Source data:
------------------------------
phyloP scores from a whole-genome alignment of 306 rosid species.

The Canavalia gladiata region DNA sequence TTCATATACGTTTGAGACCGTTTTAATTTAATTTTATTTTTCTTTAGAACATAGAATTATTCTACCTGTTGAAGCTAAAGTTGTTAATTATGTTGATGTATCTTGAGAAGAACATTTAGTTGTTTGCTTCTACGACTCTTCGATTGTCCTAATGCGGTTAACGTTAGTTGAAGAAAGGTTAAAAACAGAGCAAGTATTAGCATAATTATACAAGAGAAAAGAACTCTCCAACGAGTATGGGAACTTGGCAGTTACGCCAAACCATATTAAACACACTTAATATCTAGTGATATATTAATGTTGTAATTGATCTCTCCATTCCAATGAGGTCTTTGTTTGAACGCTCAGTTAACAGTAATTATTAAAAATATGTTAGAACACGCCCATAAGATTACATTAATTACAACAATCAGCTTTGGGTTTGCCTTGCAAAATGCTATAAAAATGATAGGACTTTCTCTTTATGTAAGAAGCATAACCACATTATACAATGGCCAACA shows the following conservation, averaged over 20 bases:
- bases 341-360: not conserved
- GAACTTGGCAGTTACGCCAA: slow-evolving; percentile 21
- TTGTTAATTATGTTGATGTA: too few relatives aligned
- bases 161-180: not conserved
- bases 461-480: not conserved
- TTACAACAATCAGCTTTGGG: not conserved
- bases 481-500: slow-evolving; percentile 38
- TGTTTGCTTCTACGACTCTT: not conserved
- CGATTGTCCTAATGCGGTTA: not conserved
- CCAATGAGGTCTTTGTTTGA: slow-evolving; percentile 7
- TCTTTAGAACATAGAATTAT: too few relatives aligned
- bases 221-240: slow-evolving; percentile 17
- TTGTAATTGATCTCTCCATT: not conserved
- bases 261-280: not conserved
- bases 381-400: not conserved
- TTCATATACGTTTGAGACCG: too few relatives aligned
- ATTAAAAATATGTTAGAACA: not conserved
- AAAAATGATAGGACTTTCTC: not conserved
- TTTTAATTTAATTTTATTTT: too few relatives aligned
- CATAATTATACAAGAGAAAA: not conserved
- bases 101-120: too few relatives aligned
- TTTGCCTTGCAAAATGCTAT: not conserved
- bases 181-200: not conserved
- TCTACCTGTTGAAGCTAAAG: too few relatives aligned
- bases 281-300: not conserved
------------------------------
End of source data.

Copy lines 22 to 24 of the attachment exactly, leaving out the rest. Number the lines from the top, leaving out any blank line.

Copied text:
- CATAATTATACAAGAGAAAA: not conserved
- bases 101-120: too few relatives aligned
- TTTGCCTTGCAAAATGCTAT: not conserved